Fisker says Lane is a managing partner at Kleiner Perkins Caufield and Byers in Menlo Park, Calif., also serves as chairman of Carnegie Mellon University and Hewlett-Packard Corporation and as vice chairman of Special Olympics International.

“To be one of the first to have a Fisker Karma in the world is a uniquely satisfying honor for me. Our country, and our business environment – especially here in the Silicon Valley – has been inspired by those who dream and then commit themselves to making their passion real. Henrik Fisker and his devoted team have done just that – combining my passion for driving and the environment,” Lane said. “This is so much more than just another car. The Fisker Karma represents a new era for the automotive industry and I am proud to be driving the dream of all those who have worked so hard to bring this uniquely green and elegant vehicle to market,” Lane concluded.

Good Karma

The Fisker Karma’s 260-horsepower, 2.0-liter, turbocharged, GM-sourced engine feeds power to the two electric traction motors when the approximately 50 miles of all-electric range runs out.

Given a 9.5-gallon fuel tank, Fisker says the Karma should be able to cover about 300 miles in all. Ormisher believes the engine was intended for a Pontiac that was never built, and otherwise spec'd for the Karma.

When in Sport mode which the driver must select, Fisker says the Karma's engine provides maximum electric power to hit a limited speed of 125 mph, and 0-60 time of 5.9 seconds. In the default all-electric Stealth mode, performance is tuned for range and efficiency, these being 0-60 mph in 6.9 seconds and top speed limited to 95 mph.

Ormisher said the company has 45 dealers in the U.S. so far, and did not speak of restrictions in any American regional markets, as Nissan and Chevrolet made by limiting initial roll out of their LEAF and Volt to several states.

Solar roof.

More limiting may be that the California designed and engineered, Finnish-made Karma is still rare, although Ormisher said it will be produced at about 300 units per week.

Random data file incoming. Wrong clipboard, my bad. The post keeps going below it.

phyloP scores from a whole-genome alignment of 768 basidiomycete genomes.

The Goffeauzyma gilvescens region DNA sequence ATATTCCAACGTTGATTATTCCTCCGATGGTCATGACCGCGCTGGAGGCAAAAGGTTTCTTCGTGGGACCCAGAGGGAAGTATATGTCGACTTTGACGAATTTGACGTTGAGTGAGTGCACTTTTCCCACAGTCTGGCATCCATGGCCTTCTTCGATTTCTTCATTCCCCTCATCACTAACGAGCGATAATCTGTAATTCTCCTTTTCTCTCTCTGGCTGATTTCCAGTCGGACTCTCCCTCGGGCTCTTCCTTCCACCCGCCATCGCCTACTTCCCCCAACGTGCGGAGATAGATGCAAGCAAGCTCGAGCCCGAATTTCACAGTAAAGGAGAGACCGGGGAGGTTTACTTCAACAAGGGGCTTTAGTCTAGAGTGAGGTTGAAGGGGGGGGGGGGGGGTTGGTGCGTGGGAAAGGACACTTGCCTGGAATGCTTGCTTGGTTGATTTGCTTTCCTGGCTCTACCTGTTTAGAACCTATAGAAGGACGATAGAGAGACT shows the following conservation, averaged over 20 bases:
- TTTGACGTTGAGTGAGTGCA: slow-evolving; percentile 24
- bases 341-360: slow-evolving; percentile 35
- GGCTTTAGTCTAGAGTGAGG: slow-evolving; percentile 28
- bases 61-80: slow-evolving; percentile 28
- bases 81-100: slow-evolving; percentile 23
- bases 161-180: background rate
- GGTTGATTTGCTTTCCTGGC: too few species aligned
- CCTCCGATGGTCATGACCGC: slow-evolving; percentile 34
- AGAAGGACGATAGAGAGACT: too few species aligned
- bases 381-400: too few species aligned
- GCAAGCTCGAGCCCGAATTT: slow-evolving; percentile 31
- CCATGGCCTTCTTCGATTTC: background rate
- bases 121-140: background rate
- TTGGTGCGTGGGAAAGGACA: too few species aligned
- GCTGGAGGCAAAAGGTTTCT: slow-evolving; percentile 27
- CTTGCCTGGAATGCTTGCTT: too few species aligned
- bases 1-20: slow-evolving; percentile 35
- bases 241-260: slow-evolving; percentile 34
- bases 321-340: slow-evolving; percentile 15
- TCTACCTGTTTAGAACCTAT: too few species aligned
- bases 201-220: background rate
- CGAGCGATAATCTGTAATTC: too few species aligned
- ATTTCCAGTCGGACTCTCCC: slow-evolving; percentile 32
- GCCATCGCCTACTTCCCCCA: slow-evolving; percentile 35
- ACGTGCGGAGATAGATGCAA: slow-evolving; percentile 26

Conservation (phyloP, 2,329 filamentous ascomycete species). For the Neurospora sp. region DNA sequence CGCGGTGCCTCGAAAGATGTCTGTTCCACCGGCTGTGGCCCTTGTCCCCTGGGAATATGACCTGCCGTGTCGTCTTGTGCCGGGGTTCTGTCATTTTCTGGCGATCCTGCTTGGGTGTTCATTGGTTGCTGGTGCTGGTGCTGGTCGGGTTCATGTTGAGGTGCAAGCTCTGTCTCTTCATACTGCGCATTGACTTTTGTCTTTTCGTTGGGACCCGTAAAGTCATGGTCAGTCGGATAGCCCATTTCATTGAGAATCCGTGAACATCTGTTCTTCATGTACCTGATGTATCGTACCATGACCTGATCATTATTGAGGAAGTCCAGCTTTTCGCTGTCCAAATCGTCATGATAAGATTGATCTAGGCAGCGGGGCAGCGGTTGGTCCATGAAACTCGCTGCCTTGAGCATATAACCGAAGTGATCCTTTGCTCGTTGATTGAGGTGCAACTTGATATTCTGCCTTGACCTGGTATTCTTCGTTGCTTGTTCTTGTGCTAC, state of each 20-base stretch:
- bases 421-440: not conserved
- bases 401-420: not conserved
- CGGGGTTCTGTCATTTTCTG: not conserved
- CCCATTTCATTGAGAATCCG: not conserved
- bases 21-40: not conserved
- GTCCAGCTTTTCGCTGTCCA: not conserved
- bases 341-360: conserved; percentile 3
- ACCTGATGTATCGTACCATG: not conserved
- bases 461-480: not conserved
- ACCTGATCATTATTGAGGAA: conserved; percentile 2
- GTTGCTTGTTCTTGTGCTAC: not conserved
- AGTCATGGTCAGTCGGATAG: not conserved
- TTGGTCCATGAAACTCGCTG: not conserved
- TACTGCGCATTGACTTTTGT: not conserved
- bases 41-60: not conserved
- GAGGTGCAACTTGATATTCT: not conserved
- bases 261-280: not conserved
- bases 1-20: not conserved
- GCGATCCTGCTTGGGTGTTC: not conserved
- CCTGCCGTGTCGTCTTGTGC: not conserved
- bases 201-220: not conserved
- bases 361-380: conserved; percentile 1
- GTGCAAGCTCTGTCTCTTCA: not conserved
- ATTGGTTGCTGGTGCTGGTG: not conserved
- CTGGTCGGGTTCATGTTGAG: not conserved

If interested in test driving one, you may have a better chance in the near term – better than the media, in fact.

Ormisher said Fisker is reversing the usual order of preference and giving dealers first dibs at test drives, then customers, then media.

We at GM-Volt may be able to sample one by October in Pennsylvania, he said, but you might be able to sooner.

Ormisher said Fisker will be doing a “retail road show” with two cars offering demo drives in 45 cities over a period of 104 days.

So far 2,800 test rides are booked for the two cars. Do you think the Karmas will be hammered after a few thousand people hop in and punch-it?

Such is the cost of doing business – one which Ormisher said he feels very good about being a part of. Fisker was founded in 2007, and Ormisher said it is very much an American company and over the past 18 months it has created 550 American jobs.

Fisker also intends to start production of its “project NINA” which for you to read more about, we will break policy and link to Wikipedia because Fisker itself links to it. In short, plans in The First State are to begin production by 2012 of a sub-$40,000 family friendly plug-in hybrid, and by 2014 Fisker expects to be producing 75,000-100,000 vehicles per year.

Well-proportioned from just about every angle.

Ormisher said also the company wants to succeed globally, which explains what he was doing in Italy besides being commendably polite in answering questions so late.

“We believe in the brand,” Ormisher said with enthusiasm. “I think what we are trying to do is redefine luxury so people can define luxury without guilt.”

The Karma starts at just under $100,000. A very thorough media site has all specs, photos, videos and more.